Tent camping is an activity my family has been involved in for many years. Our camping trips combine fishing, hiking, and swimming to the regular camp site life of cutting wood, starting a fire, food preparation, cooking, eating, games, and just relaxing. We’ve made a lot of good memories from our camping trips. We’ve always gone up in the mountains and found great camping hiking spots either at designated campgrounds that offer water for washing, and some type of restroom (out house or rest-stop type), and garbage cans, or places where there were no creature comforts at all. We always camped by streams, lakes, or rivers during the summer months.
If you intend to have a successful camping experience, planning is important. As a retired Army Airborne Ranger, who has had to live out of a ruck (back pack) for many days, having the right camping gear when you’re camping will make the experience that much more enjoyable.
The best camping tents for families are tents that have separate rooms. Since we have two children our tent has three rooms — my wife and I sleep in a room, the kids sleep in a room, and the entrance room is for dressing and storage. We use a combination of foam and inflatable mattresses. We use rectangular sleeping bags that you can zip together for the wife and I, and the kids have their own individual bags. Bring extra blankets for chilly nights. We also use poncho liners for the kids to use inside their sleeping bags . We’ve had our tent for over 15 years and average 2-3 camping trips each summer.
We also take a couple of tarps. We use one tarp on the ground under the tent and make it long enough to have about 8 feet in front of the tent door. We take our shoes/boots off outside to keep the inside of the tent as clean as possible. We bring a small folding stool to place outside the tent door to help with putting shoes on. The second tarp is used to cover our kitchen/cooking gear if it rains.
We use two camping stoves – one uses propane (which we mainly use for heating water for hot drinks and washing) and the other is a 2 burner stove and uses fuel, which does not burn as hot. We use this one for cooking bacon, pancakes, eggs, etc. Bring a couple of frying pans, and camping pots/pans – remember to bring a spatula if you’re going to cook pancakes or eggs.
We always start a fire in the morning(for warmth) and in the evening, for cooking. Bring a collapsible grate to put over the fire if you plan on laying anything on it to cook or heat up. We make pointed sticks by cutting small branches from nearby trees for the polish dogs or bratwurst – so bring a couple of knives. We cut our own wood from the dead branches and logs you find near the campground. We bring an axe and small saw with a folding blade to get the wood the right size to fit in the fire pit.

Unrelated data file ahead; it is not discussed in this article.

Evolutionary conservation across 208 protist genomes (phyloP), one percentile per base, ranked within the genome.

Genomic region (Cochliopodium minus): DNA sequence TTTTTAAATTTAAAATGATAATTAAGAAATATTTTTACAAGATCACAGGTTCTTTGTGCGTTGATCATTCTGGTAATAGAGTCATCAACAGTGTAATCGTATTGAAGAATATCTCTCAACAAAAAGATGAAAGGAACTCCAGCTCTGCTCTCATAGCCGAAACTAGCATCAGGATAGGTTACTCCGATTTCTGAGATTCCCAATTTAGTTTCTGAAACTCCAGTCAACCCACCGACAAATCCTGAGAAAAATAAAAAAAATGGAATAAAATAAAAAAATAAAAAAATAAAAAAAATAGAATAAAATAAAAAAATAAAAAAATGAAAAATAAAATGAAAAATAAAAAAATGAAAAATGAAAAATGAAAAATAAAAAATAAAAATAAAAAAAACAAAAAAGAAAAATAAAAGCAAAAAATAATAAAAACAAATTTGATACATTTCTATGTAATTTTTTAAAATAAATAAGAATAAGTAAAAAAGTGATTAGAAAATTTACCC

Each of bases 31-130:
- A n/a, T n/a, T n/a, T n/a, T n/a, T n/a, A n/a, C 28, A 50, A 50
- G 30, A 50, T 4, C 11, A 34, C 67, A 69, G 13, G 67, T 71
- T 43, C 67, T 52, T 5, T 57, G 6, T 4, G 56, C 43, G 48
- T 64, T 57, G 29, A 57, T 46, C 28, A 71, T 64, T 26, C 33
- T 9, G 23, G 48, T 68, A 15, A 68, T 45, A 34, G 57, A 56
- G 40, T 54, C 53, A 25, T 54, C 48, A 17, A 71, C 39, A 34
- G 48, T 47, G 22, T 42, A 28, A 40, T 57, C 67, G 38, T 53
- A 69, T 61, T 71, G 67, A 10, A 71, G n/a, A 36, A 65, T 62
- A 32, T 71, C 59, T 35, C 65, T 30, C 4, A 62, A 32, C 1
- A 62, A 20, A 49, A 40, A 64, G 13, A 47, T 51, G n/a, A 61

Here are the basics of camping gear to bring:
Tent with rain fly, tarp, tent stakes, and hammer
Sleeping gear to include mattresses – inflatable or foam, blankets (poncho liners), and pillows
Cooking/kitchen equipment – camping stoves, folding camping table, frying pans, pots to heat water and cook in, paper plates, bowls, and utensils, napkins, paper towels, wash rags, towels, cutlery, large spoons, tongs, can opener, lighters, tin foil, plastic wash basin, scouring pads, disposable wipes, detergent, plastic storage bags, and trash bags. We pack this in see-though plastic tubs with folding lids. We pack most of our non-cooler food in these types of containers, too.
Fire pit necessities – if you plan on scrounging your own wood from the forest floor – axe, folding saw, gloves, newspaper for fire starting, lighter, a folding grate (campfire tripod), and a folding shovel.
Personal hygiene – soap, wash cloths, towels (dark in color), shampoo and shower shoes (if your campground has a shower), toothpaste, and toilet paper.
Safety equipment – flashlights, lantern, spare batteries, cell phone with car charger, map of the area, first aid kit, compass or GPS, and plenty of drinking water.
These are some of the items you’ll need to have an enjoyable camping trip. After your first trip, you’ll be able to fine-tune your list. Tent camping takes a lot of prep work, but it is so worth it for the memories you’ll always have.
I’ve been tent camping for over 30 years and as a retired Airborne Ranger, have experience in wilderness survival. For more information on camping tents and camping hiking gear, please visit us at http://mycampingtentsandmore.com
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